The Obama administration has been an ardent supporter of green energy, but it can nevertheless still take years for federal bureaucrats to sign off on solar or wind projects slated for government land.
“I’d pick a solar project on private lands over public lands,” a rural Colorado elected official told The Wall Street Journal last week. “It’s going to be a lot quicker.”
Thanks largely to this slow-moving regulatory apparatus, the president’s “record on renewable energy projects on public lands is mixed,” noted an essay last year in High Country News.
But now the Bureau of Land Management is finalizing new regulations designed to make it more attractive for green energy companies to operate on federal property. The proposals would also mandate a competitive bidding process for parcels intended to ensure that taxpayers reap the maximum reward from such leases.
The Wind and Solar Leasing Rule would essentially create a handful of “designated leasing areas” in hopes of encouraging the development of renewable energy resources in those zones. Projects within these boundaries would benefit from quicker permitting and even financial incentives.
Nevada would be home to five such areas in the central and southern portions of the state.
The plan has the support of a wide-range of interests, including Taxpayers for Common Sense, The Nature Conservancy and The Wilderness Society. But the Journal reports that a handful of environmental groups and energy companies have reservations about the proposal, stemming from either cost concerns or the worries about the impact of such large projects on wildlife and other resources.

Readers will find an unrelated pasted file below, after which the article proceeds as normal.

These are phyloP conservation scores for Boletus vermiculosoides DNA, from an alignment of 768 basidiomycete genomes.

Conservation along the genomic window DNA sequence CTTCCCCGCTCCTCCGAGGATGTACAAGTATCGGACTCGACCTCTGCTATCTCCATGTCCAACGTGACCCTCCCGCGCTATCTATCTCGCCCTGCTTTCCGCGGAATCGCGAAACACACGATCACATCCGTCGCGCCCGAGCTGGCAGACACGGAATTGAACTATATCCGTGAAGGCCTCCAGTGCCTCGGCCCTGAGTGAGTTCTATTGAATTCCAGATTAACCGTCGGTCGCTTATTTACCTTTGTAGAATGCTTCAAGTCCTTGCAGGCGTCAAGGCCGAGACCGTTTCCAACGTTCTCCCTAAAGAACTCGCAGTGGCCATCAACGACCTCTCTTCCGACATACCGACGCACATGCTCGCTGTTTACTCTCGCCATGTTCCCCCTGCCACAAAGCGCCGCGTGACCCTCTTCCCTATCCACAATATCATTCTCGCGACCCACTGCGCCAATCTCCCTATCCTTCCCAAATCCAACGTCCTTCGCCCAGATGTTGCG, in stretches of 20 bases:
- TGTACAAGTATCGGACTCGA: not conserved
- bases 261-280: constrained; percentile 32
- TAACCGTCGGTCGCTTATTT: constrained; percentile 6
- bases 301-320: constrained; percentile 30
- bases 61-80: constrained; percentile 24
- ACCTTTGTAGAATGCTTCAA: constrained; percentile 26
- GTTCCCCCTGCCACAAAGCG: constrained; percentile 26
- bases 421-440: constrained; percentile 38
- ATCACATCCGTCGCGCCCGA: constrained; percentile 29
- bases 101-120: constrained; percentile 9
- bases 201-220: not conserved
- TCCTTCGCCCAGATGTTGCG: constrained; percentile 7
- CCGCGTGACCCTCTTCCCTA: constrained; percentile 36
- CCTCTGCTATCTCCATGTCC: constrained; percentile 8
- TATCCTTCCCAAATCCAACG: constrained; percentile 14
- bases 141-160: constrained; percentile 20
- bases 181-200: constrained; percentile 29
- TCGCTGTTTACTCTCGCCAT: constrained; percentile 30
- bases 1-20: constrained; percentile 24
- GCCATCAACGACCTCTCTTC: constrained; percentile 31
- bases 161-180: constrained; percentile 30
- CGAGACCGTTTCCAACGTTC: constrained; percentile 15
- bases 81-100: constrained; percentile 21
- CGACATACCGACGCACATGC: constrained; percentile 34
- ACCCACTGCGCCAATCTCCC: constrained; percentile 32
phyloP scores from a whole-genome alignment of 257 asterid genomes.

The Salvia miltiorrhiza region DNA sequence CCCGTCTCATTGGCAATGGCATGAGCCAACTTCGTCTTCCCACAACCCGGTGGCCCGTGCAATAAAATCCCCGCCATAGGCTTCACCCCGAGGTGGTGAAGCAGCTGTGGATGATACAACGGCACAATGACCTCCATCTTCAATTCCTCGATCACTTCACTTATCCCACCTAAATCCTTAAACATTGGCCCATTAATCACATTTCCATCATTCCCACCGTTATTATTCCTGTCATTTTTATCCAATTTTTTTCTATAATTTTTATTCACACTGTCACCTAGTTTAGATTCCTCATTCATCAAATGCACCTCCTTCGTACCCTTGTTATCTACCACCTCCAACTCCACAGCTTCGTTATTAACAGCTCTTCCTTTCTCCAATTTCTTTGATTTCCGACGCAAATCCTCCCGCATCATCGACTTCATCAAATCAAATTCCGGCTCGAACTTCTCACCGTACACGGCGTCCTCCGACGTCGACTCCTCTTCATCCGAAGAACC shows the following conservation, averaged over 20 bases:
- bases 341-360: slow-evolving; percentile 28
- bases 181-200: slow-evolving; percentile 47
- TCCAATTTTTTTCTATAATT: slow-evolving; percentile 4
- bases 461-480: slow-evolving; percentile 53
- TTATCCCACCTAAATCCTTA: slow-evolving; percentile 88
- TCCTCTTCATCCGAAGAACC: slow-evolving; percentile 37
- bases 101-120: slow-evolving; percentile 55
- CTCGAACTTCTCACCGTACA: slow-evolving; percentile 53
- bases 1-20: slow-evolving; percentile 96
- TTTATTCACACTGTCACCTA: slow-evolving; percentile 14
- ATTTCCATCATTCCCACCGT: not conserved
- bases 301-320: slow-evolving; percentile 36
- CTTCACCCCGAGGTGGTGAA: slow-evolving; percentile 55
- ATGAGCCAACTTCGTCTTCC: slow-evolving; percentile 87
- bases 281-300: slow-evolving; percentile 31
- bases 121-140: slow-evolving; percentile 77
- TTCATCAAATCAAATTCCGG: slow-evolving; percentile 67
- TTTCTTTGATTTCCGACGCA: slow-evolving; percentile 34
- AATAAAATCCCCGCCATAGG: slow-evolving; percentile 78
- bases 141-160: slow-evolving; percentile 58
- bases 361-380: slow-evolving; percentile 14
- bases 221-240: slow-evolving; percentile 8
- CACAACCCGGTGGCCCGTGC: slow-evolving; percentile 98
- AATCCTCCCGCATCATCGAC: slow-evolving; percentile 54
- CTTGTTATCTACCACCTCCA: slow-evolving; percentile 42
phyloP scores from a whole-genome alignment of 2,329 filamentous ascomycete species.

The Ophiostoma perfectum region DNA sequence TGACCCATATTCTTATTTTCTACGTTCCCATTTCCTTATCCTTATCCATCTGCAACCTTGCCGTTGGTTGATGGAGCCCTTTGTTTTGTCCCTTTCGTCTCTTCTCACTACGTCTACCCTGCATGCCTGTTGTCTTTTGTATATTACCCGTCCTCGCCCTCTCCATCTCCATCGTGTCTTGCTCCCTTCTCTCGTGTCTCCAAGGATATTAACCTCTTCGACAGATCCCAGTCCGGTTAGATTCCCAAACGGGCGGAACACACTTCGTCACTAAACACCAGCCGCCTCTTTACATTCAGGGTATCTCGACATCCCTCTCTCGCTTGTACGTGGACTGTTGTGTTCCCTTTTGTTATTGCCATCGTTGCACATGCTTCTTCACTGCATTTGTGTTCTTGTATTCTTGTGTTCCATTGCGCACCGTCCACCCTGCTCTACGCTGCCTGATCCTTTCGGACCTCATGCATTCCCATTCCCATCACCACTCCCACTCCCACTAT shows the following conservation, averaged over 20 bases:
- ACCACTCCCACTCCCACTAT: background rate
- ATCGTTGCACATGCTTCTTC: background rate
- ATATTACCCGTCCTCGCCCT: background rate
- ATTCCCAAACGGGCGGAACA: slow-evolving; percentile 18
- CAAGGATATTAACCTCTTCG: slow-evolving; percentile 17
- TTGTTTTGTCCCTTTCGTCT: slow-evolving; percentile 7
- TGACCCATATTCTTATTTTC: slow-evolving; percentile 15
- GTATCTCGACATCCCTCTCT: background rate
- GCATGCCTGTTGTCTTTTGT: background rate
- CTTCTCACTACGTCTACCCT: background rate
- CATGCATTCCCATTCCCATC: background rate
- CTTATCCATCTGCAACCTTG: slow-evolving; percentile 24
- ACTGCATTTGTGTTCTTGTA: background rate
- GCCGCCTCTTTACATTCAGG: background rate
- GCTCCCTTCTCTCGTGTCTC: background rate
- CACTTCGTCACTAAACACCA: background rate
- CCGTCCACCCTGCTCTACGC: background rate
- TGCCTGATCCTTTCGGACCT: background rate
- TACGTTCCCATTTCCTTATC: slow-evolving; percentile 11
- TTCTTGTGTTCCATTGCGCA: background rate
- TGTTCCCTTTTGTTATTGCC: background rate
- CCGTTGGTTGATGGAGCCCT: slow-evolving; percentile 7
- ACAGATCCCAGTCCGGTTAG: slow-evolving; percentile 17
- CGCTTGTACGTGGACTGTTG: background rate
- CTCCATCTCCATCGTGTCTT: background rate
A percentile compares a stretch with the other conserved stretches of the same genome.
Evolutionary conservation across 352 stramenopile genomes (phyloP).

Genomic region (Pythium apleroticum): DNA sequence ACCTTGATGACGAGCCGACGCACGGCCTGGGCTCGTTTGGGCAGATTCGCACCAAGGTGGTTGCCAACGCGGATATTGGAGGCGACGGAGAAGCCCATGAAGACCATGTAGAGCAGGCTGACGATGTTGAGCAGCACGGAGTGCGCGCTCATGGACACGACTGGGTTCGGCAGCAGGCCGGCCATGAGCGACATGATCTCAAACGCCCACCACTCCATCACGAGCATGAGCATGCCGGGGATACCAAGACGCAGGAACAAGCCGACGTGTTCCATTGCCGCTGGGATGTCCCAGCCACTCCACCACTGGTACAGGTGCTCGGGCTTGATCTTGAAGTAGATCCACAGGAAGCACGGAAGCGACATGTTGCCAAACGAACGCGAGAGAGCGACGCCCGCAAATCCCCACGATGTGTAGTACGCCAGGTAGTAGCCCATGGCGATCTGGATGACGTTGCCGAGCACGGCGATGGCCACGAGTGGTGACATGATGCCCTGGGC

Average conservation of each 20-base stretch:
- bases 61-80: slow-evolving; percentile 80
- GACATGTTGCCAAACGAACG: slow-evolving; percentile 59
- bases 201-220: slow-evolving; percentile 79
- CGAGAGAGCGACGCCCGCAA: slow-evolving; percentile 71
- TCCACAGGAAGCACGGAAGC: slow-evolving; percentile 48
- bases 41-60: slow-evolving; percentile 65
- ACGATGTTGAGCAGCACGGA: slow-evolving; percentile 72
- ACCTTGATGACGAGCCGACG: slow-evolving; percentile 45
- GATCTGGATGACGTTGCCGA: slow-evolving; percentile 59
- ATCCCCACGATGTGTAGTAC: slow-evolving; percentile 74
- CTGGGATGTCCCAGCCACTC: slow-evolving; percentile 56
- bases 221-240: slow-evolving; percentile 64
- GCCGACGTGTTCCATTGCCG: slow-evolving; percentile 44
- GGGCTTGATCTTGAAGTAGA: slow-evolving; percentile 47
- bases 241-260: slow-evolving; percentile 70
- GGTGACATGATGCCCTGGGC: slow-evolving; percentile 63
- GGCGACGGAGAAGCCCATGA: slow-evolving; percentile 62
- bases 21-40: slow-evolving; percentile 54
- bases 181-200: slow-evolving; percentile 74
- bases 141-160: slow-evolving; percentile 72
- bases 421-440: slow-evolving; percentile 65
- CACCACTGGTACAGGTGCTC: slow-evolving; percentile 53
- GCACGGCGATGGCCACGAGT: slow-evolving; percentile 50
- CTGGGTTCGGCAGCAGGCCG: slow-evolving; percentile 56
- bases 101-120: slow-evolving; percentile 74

Whether the new rule will serve as an impetus for new wind and solar endeavors remains to be seen. At this point, the Journal reports that just nine solar plants and four wind projects operate on federal land — although several more have been approved — and renewable energy remains a tiny portion of the nation’s energy portfolio. While a 2014 auction in Lincoln County generated $5.8 million in payments from green energy firms, a similar attempt in Colorado failed to attract a single bid.
In addition, it would be nice if the proliferation of green energy interests wasn’t directly related to the billions in taxpayer subsidies available for renewable energy firms. The industry’s long-term viability depends on its ability to compete in the marketplace absent such handouts.
But to the extent that the federal government seeks to open up more land to renewable energy development, it only makes sense to expedite the regulatory process while ensuring taxpayers get a fair return.
The new rule has been in the pipeline for more than five years. There’s no need for delay. The BLM should finalize the regulation as soon as possible.